Thursday, 9 July 2015

Ta Ann's exceptional year

2014 was an exceptional year for Ta Ann Tasmania Pty Limited (TAT).

It will  likely be the only time TAT gets to pay Australian income tax.

TAT’s belated annual report for the 2014 calendar year was lodged late in June, two months after TAT’s parent Ta Ann Holdings Berhad P/L filed its return.

TAT’s tax bill for 2014 was only $450,000 so it won’t break the bank.

It’s not only Google and Apple who resort to accounting tricks.TAT too managed to shift almost all the taxable income resulting from recent government handouts of $33.3 million back to Malaysia, the home jurisdiction of the Group.

All the handouts are taxable when received by TAT.

The accounting treatment (as distinct from the tax treatment) of the handouts varies depending on the nature of the payment.

A total of $26 million has been received in two tranches in 2013 and 2014 for surrendering 108,000 tonnes of its 265,000 tonne supply contract for peeler billets from Forestry Tasmania, which was given to it gratis a few years earlier. These amounts are included as revenue and taxed in the year of receipt.

A further amount of $7.3 million received in the 2014 year was paid on the condition that TAT constructed a plywood mill at Smithton.

A mill costing $15 million and capable of producing 48,000 m3 of plywood per annum was the ensuing outcome.

The amount of $7.3 million is in addition to the original grant of $10 million paid to TAT to establish the Southwood and Smithton veneer mills about 8 years ago. These capex grants are treated by TAT as deferred income amounts and amortised (included as income in other words) over the life of the mill(s).

Overall TAT has so far received $43.5 million from governments.

Notwithstanding the accounting treatment of capex grants as deferred income amounts, for tax purposes the amounts are taxable upon receipt.


Tax on $33.3 million at 30 cents in the $ is $10 million.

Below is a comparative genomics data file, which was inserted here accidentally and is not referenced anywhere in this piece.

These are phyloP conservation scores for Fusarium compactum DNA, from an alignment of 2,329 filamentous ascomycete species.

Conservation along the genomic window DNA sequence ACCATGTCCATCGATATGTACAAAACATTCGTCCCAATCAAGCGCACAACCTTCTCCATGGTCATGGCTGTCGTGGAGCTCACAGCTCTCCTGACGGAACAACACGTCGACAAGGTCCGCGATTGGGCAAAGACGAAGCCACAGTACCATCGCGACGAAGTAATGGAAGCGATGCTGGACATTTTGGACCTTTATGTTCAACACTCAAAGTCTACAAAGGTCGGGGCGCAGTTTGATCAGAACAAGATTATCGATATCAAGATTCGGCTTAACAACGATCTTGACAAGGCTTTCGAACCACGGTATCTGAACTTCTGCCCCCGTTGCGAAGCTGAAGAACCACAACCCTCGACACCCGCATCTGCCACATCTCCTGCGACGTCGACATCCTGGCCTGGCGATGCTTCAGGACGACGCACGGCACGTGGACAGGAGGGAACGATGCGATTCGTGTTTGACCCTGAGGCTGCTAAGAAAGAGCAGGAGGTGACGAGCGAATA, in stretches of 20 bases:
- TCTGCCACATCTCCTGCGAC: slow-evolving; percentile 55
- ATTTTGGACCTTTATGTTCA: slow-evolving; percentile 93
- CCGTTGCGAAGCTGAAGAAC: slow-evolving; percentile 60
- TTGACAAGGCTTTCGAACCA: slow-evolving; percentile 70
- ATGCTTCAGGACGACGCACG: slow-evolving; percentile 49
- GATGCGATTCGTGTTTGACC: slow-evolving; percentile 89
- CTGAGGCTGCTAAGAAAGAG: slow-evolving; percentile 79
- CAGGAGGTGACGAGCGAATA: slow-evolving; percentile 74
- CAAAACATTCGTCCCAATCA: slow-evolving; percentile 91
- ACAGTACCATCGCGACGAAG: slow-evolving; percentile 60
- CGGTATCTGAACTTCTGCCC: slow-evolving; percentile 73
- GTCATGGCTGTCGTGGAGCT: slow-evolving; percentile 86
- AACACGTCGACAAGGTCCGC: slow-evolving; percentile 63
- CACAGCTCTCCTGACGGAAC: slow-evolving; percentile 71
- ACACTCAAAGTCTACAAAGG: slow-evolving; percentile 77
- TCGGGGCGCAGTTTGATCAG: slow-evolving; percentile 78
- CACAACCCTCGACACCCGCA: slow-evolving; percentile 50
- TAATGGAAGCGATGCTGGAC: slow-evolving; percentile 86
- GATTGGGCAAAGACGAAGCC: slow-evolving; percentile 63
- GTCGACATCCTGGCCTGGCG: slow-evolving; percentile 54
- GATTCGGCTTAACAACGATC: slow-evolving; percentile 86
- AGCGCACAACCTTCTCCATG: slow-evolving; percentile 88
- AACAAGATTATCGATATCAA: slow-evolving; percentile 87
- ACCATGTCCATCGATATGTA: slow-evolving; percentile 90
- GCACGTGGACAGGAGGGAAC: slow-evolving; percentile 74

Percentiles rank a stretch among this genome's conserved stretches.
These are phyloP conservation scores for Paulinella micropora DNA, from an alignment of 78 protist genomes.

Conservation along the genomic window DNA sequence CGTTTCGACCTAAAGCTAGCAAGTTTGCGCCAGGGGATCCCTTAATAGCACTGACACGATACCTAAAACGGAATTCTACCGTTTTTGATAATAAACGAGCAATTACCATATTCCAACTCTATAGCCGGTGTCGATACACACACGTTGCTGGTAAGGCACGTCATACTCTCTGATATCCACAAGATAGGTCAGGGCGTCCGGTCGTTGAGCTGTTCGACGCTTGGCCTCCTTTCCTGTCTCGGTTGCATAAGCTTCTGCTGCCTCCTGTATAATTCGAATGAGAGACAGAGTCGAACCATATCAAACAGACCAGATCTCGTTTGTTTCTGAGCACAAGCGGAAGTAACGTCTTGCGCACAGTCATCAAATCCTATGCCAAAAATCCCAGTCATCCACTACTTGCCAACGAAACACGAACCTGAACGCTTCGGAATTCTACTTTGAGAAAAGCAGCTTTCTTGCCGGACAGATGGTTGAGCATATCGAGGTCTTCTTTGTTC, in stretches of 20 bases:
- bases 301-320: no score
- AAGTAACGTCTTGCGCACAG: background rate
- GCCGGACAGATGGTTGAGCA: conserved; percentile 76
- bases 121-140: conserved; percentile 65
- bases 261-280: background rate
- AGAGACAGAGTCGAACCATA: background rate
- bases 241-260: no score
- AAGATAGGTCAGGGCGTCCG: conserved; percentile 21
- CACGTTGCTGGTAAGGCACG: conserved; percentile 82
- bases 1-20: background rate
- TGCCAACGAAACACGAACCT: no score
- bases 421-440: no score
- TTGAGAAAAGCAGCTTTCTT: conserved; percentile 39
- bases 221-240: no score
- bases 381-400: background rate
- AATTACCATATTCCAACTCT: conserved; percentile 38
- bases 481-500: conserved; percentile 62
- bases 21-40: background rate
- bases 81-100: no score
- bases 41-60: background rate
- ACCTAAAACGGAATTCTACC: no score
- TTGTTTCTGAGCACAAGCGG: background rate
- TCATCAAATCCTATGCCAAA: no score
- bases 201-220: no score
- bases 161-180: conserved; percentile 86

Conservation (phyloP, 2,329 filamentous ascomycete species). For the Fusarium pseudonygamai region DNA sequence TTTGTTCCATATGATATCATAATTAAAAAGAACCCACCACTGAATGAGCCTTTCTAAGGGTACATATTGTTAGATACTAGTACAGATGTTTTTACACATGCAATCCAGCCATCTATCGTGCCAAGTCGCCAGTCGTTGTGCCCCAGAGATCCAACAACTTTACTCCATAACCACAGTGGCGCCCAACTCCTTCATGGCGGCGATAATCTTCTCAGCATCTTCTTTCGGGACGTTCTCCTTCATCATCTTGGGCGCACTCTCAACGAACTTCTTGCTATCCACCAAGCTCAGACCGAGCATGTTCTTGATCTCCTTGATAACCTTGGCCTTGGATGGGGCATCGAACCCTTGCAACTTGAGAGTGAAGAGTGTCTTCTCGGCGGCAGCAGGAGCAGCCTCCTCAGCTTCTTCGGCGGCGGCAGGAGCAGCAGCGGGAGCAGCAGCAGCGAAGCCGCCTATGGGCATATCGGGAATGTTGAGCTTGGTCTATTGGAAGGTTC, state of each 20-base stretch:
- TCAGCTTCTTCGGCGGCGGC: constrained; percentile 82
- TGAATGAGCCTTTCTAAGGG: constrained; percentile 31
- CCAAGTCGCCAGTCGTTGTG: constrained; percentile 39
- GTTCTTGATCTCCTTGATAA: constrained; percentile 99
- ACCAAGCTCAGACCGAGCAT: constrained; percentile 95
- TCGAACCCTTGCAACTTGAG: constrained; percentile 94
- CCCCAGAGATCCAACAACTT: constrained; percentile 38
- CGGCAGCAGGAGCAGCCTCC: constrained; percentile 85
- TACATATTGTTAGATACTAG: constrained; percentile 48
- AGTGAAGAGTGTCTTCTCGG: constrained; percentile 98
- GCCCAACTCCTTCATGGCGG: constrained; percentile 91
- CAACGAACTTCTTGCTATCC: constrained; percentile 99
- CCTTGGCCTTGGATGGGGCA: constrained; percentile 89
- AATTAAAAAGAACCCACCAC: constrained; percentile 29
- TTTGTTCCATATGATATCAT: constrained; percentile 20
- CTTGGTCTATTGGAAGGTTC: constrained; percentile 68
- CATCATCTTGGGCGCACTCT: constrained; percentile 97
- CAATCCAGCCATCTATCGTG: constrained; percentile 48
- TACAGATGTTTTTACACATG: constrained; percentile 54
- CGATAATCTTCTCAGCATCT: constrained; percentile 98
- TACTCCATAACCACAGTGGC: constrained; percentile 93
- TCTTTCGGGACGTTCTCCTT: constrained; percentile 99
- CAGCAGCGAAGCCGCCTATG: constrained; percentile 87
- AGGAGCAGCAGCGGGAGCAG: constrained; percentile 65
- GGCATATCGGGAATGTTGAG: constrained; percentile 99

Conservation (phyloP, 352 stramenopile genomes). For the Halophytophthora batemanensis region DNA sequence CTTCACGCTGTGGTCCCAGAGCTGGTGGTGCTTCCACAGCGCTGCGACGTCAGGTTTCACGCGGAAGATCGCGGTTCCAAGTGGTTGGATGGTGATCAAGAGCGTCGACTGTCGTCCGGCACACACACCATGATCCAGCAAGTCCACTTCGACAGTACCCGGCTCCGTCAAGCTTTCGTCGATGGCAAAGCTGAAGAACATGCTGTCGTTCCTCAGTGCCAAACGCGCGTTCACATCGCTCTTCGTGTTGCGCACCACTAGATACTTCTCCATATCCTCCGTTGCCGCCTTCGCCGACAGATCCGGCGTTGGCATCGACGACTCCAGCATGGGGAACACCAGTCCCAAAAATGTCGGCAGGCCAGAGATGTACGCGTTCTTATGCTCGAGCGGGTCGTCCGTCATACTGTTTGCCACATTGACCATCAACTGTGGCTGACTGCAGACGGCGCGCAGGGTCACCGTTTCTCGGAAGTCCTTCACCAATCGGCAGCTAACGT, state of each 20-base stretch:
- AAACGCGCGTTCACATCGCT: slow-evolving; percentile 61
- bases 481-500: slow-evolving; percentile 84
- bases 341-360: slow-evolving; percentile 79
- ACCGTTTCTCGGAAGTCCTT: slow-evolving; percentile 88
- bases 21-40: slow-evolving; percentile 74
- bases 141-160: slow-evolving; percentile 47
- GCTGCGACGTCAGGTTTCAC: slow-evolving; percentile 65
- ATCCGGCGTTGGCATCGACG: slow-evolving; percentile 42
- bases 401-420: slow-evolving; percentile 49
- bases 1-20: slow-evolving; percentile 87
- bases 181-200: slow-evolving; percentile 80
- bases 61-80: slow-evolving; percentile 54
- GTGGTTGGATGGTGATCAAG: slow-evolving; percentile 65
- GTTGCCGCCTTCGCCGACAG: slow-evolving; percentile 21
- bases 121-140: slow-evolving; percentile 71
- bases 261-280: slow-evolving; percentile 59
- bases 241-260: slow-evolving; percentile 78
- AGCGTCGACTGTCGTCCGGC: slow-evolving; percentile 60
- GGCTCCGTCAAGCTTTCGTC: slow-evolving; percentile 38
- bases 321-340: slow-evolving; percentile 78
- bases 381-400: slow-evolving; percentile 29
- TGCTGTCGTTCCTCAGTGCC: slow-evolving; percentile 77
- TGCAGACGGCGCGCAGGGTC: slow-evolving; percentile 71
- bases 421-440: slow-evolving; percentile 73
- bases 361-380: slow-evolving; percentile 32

Shift the profits to Malaysia and only pay 25 cents in the $?

That’s a saving of $1.67 million.

There’s no evidence TAT has ever operated with a view to making profits and paying tax in Australia.

Over the past 6 years sales of veneer have totalled $188 million. In four of those years the product was sold below factory cost. Veneer has been TAT’s only product line, and it has only one customer, the Ta Ann Group’s plywood division in Sarawak.

In addition overheads run at about $5 million per year. There was no way TAT could end up with a positive bottom line.

TAT didn’t even bother to record the value of the tax losses in its financial statements because future profits were unlikely.

By way of explanation tax losses have a value to the extent that they can be offset against future profits thus saving tax of 30 cents in the $ for every $ of losses. This is only relevant if future profits eventuate. Accountants include future tax benefits as an asset on the balance sheet if future profits are likely.

The 2013 year saw the first tranche of $20.3 million compensation for surrendering 108,000 m3 per annum of its native forest veneer billet entitlement from FT.

The unexpected increase in taxable income led to evasive action by TAT.

Past tax losses were derecognised and became available to be carried forward. This was perfectly legitimate.

Then trading losses suddenly ballooned to make space for the extra taxable income.

The cost of sales (before overheads) has been fairly constant over the last 4 years at $335 per m3 (+or - 3%).